England had matched Ireland win for win, making it a double Slam decider. That the visitors had lost three such finales in the four previous seasons – at Wembley against Wales in 1999, Scotland in Edinburgh in 2000 and Ireland in Dublin in 2001 – added to the tension of the occasion.   David Humphreys fired the opening shot and Ireland stayed in touch for more than an hour before England pulled away to win by a distance, 42-6. Then the world’s No.1 team, they were at the peak of their powers, a fact that enabled them to follow the majestic Grand Slam with an imperious win over the powerful Wallabies in Melbourne in June and again a few months later during the World Cup final in Sydney.   This time Ireland will start as the bookmakers’ favourites despite England having swept all before them at Twickenham in the three years since the last World Cup. The title may have been in the bag since last Saturday night but Joe Schmidt’s squad will settle for nothing less than the ultimate prize as due reward for their longest winning streak.   While the duel between the new champions and the old ones takes centre stage, Super Saturday starts in Rome and finishes in Cardiff with second, third, fourth and fifth places up for grabs.   After a punishing run of three successive matches on the road, Italy are home at last, back at the Stadio Olimpico where they secured the last of their five home wins over Scotland six years ago. On the day he is due to equal Brian O’Driscoll’s 65-match Championship record for the most appearances, Sergio Parisse will demand that the Azzurri put an end to their 16-match losing run since their 22-19 win at BT Murrayfield three years ago.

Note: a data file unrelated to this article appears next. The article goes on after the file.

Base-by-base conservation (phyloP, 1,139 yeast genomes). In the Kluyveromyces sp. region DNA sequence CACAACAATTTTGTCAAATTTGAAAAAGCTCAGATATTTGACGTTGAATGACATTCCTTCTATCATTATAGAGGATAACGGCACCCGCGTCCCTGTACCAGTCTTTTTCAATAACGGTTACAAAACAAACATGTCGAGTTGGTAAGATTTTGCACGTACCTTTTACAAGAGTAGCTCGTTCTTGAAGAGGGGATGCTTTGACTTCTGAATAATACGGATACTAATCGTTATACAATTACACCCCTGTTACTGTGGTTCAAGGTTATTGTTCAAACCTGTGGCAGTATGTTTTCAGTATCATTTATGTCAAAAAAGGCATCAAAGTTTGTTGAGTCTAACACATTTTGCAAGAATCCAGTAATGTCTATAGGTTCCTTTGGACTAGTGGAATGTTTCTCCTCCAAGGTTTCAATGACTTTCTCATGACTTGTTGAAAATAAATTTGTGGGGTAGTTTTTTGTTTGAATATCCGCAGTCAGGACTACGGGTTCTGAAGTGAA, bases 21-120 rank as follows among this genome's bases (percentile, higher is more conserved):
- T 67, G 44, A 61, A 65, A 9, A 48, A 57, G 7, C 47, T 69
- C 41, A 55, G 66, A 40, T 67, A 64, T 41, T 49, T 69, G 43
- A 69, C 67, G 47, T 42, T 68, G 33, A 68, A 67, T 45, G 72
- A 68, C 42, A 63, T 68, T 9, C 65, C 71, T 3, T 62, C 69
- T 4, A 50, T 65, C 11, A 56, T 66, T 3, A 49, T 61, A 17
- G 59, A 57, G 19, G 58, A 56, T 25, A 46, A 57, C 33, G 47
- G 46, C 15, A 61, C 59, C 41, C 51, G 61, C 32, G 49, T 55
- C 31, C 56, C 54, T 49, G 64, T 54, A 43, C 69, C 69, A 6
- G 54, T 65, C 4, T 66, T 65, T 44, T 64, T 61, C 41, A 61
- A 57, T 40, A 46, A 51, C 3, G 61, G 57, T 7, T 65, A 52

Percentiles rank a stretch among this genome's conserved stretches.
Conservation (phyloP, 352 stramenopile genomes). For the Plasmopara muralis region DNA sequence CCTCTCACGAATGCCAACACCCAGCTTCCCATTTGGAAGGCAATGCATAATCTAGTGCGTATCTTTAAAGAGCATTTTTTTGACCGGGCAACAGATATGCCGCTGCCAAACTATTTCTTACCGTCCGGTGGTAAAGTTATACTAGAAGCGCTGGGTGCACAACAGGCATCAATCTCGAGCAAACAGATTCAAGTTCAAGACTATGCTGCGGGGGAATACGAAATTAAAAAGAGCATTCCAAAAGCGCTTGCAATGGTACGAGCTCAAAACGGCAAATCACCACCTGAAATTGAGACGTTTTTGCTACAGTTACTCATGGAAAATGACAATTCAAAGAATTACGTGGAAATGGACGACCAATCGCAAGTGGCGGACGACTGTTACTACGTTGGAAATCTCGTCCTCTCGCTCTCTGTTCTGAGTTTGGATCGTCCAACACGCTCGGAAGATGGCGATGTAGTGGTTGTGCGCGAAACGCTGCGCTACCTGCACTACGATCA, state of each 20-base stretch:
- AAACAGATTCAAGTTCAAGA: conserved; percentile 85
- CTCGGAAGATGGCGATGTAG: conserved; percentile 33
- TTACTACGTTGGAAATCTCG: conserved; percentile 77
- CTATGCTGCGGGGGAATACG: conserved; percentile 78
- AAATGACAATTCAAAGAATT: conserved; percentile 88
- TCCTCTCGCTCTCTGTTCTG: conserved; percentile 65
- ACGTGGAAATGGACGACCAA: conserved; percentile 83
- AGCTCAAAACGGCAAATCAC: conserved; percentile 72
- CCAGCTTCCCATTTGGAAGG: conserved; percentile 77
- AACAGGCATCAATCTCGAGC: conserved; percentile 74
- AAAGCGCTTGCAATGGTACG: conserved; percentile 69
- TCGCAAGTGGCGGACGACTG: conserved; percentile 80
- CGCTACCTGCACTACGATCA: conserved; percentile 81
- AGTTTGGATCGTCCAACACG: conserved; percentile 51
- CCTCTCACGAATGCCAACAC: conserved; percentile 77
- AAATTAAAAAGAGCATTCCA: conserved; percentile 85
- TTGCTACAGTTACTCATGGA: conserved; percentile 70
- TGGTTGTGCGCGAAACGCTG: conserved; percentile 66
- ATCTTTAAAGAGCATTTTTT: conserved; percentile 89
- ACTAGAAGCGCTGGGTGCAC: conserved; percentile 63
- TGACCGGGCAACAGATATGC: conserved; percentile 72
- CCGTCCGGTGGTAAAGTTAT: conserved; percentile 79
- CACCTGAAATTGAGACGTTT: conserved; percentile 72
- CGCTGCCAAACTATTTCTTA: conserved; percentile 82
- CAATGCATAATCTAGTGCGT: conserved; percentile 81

Should Ireland have cause for the perfect St. Patrick’s Day celebration, Wales and France in Cardiff will be a straight fight for second place. Had it not been for Johnny Sexton’s astounding drop goal in Paris at the very start of the tournament, Jacques Brunel’s squad would be competing for the title.   Wales could say the same, pointing to Sam Underhill’s defiance of gravity in producing the tackle of the Championship to prevent Scott Williams’ turning the tide with a late try. The one certainty is that should Wales finish as they began, another try-bonus win would guarantee the runners-up prize irrespective of the result at Twickenham.   Ireland’s record 11-Test run:   Mar 2017: beat England in Dublin        13-9 June 2017: beat USA at Harrison, NJ   55-19. June 2017: beat Japan at Shizouka      50-20 June 2017: beat Japan at Tokio            35-13 Nov 2017: beat South Africa in Dublin  38-3 Nov 2017: beat Fiji in Dublin                 23-20 Nov 2017: beat Argentina in Dublin      28-19 Feb 2018: beat France in Paris             15-13 Feb 2018: beat Italy in Dublin                56-19 Feb 2018: beat Wales in Dublin             37-27 Mar 2018: beat Scotland in Dublin         28-8   Ireland playing for the Grand Slam:   March 13, 1926 at St Helens, Swansea:    Wales 11, Ireland 8 March 13, 1948 at Ravenhill, Belfast:     Wales 3, IRELAND 6 March 10, 1951 at Cardiff Arms Park:        Wales 3, Ireland 3 March 8, 1969 at Cardiff Arms Park:          Wales 24, Ireland 11 March 20, 1982 at Parc des Princes:         France 22, Ireland 9 March 30, 2003 at Lansdowne Road:        Ireland 6, England 42 March 21, 2009 at Millennium Stadium: Wales 15, IRELAND 17   Grand Slam deciders at Twickenham:   March 16, 1991: England and France both on a Slam. England won 21-19. March 7, 1992: England second successive Slam, beat Wales 24-0 March 19, 1994: Wales on a Slam, lost to England 15-8 March 18, 1995: England and Scotland both on a Slam. England won 24-12.   England: M Catt; T Underwood, W Carling, capt., J Guscott, R Underwood; R Andrew, K Bracken; J Leonard, B Moore, V Ubogu; M Johnson, M Bayfield; T Rodber, B Clarke, D Richards. Penalties: Andrew 7. Drop goal: Andrew.   Scotland: G Hastings, capt; C Joiner, G Townsend, S Hastings, K Logan; C Chalmers, B Redpath; D Hilton, K Milne, P Wright; D Weir, S Campbell; R Wainwright, I Morrison, E Peters. Penalties: Hastings 2. Drop goals: Chalmers 2.